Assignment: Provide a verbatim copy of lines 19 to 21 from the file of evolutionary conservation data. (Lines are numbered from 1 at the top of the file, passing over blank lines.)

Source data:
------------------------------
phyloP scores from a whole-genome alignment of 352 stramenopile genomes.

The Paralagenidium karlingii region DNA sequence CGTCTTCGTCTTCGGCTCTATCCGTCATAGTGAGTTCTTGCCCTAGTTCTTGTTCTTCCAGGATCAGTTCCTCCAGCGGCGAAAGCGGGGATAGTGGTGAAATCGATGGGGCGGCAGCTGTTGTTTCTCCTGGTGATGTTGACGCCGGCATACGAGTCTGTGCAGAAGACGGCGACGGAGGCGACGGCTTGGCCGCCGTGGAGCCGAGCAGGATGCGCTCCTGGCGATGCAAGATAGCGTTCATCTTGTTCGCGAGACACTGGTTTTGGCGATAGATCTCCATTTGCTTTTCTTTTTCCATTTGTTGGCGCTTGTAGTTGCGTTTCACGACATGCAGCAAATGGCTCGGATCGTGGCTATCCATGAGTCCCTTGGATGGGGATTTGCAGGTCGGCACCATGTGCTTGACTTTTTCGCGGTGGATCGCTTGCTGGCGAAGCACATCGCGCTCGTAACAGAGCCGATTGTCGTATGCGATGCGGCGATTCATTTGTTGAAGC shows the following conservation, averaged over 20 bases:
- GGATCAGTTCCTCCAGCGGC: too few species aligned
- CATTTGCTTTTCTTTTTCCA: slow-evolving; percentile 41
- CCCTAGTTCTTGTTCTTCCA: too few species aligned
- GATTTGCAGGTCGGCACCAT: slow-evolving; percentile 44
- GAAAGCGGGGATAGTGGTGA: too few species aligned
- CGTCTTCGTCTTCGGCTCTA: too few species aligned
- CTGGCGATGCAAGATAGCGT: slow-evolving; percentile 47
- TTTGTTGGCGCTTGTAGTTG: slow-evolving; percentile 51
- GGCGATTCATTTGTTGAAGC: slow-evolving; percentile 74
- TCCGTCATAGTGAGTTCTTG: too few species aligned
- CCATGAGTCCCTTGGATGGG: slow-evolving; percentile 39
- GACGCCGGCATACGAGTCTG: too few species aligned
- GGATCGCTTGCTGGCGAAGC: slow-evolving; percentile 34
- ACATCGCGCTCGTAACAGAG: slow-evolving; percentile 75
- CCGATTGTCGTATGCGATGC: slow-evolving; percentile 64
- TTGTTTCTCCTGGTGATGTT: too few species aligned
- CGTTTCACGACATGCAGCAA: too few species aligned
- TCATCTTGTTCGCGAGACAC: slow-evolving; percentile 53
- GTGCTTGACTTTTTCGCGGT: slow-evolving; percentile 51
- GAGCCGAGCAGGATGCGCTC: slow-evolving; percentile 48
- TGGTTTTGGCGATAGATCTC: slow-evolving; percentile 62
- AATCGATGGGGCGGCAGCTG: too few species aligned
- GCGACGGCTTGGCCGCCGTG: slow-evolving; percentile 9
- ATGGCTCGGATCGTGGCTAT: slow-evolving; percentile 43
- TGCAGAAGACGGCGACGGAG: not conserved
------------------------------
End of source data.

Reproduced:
- CGTTTCACGACATGCAGCAA: too few species aligned
- TCATCTTGTTCGCGAGACAC: slow-evolving; percentile 53
- GTGCTTGACTTTTTCGCGGT: slow-evolving; percentile 51